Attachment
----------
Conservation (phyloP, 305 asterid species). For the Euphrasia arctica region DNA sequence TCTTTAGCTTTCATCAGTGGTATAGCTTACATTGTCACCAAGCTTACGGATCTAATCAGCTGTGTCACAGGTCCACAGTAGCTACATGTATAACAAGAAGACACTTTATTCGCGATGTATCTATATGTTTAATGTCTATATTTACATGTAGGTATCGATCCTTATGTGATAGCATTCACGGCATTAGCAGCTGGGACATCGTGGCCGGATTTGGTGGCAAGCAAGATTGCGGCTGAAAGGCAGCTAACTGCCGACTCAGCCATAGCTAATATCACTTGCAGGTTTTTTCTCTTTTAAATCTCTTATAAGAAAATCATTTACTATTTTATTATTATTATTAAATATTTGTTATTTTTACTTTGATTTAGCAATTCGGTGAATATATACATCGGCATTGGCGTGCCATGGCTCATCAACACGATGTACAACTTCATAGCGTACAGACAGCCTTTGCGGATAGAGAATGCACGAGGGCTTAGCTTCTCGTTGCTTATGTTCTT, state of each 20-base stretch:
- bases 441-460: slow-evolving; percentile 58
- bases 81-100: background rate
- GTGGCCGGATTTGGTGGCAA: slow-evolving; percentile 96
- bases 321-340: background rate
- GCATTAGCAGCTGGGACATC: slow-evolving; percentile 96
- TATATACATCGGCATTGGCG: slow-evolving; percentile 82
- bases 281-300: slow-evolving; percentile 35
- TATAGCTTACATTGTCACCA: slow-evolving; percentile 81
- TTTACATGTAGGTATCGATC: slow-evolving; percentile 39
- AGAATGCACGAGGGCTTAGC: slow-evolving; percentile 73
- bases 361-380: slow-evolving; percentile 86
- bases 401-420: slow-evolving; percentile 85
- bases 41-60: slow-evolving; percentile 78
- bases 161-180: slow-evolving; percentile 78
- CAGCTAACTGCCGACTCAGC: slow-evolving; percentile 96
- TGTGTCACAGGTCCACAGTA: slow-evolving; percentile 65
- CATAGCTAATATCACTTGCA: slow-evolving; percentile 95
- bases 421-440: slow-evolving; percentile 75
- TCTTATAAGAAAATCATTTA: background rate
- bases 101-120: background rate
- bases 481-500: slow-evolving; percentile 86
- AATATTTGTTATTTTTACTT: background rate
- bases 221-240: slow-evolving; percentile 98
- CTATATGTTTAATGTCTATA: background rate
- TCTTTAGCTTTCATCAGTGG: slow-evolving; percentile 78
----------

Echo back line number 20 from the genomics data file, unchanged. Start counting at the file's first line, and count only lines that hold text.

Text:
- TCTTATAAGAAAATCATTTA: background rate